by Renie Anjeh
The reshuffle is over. William Hague dramatically resigned as foreign secretary and has announced that he will retire from politics in 2015 after 26 years as an MP. Ken Clarke’s ministerial career – which began under Ted Heath in 1972 – has come to a close. Teachers and pupils (and probably Theresa May) rejoiced when Michael Gove was demoted to the humble role of chief whip. The reshuffle was not just the equivalent of football transfer day for political anoraks, it was the most important reshuffle in David Cameron’s premiership.
The reaction to the reshuffle has been varied. Dan Hodges (the prime minister’s favourite columnist) called it a ‘strange’ reshuffle whilst Charles Moore labelled it as ‘the worst reshuffle in 25 years’. The official line from the Labour party was that the reshuffle was the ‘massacre of the moderates’ and almost every single tweeting Labour MP repeated that message religiously as the reshuffle unfolded (probably with encouragement from the whips). However, the party’s claim was demonstrably untrue and actually highlighted a failure on our side to truly understand our political enemies.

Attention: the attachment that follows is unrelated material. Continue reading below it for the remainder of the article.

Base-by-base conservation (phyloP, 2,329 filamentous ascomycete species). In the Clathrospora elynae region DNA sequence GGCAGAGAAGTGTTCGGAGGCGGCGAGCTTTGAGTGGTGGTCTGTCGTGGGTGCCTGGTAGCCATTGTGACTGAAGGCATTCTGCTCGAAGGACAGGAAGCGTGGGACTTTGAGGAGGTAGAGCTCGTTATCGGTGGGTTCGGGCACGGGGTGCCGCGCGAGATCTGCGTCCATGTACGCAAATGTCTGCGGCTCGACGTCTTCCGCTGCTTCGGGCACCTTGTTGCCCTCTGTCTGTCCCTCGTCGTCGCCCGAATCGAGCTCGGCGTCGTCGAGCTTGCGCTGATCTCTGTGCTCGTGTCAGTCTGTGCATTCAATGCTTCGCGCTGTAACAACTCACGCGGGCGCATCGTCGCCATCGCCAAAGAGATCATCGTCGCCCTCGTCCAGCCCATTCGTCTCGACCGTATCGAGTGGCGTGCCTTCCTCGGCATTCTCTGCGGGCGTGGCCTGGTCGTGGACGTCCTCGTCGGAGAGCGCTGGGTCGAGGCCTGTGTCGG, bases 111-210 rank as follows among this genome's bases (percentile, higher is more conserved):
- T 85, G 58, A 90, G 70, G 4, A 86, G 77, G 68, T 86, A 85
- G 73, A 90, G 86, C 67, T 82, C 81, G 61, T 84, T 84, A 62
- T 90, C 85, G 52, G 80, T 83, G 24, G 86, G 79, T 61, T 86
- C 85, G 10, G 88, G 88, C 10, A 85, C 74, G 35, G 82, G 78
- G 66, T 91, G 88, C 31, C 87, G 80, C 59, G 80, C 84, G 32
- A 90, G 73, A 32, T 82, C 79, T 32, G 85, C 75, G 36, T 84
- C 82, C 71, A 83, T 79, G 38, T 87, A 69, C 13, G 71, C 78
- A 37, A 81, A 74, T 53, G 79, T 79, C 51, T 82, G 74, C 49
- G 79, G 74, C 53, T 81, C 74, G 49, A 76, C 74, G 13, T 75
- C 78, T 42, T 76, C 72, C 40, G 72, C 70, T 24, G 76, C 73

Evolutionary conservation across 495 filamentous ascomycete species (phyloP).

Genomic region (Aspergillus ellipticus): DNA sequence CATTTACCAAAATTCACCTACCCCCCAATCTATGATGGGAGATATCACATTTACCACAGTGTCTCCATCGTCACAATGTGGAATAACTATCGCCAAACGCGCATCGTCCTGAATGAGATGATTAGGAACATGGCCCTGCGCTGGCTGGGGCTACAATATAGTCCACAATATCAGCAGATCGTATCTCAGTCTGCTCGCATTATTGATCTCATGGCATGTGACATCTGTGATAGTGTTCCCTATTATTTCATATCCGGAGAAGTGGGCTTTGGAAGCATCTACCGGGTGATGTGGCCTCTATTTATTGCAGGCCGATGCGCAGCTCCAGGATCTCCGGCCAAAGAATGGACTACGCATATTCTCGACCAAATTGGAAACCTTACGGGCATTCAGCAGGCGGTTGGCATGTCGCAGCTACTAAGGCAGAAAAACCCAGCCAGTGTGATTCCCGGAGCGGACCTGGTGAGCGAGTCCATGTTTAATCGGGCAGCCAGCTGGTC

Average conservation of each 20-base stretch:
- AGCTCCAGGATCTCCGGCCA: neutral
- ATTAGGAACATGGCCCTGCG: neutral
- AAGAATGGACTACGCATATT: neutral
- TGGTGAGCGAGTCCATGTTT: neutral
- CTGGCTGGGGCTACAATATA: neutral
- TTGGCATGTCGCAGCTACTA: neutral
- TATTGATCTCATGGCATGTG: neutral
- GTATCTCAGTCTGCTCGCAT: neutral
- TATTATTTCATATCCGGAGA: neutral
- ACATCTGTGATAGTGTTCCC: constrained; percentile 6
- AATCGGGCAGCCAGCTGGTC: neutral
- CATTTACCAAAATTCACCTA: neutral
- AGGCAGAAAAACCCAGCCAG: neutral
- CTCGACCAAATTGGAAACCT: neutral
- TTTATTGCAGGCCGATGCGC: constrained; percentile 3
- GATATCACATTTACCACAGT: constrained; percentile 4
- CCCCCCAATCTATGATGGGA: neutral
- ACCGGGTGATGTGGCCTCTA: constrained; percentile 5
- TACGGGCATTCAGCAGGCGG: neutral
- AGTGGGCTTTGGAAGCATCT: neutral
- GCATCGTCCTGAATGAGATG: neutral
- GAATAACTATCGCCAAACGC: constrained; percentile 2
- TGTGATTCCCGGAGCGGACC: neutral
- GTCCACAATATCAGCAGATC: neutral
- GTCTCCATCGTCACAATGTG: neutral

The departure of one nation Tories such as Clarke, Young and Damian Green is down to the political longevity rather than their politics. Dominic Grieve may be a supporter the Human Rights Act but he is also an opponent of HS2 which may have also counted against him. Although, David Willetts and Alan Duncan are the godfathers of Tory modernisation (‘Tory Taliban’ was coined by Duncan), it is wrong to suggest that they are One Nation Tories.
They are Thatcherites who in spite of their Eurosceptism and economic liberalism, hold very socially liberal views. If the reshuffle was a cull of the moderates, as Labour yesterday, then since when did Owen Paterson and David Jones become moderates?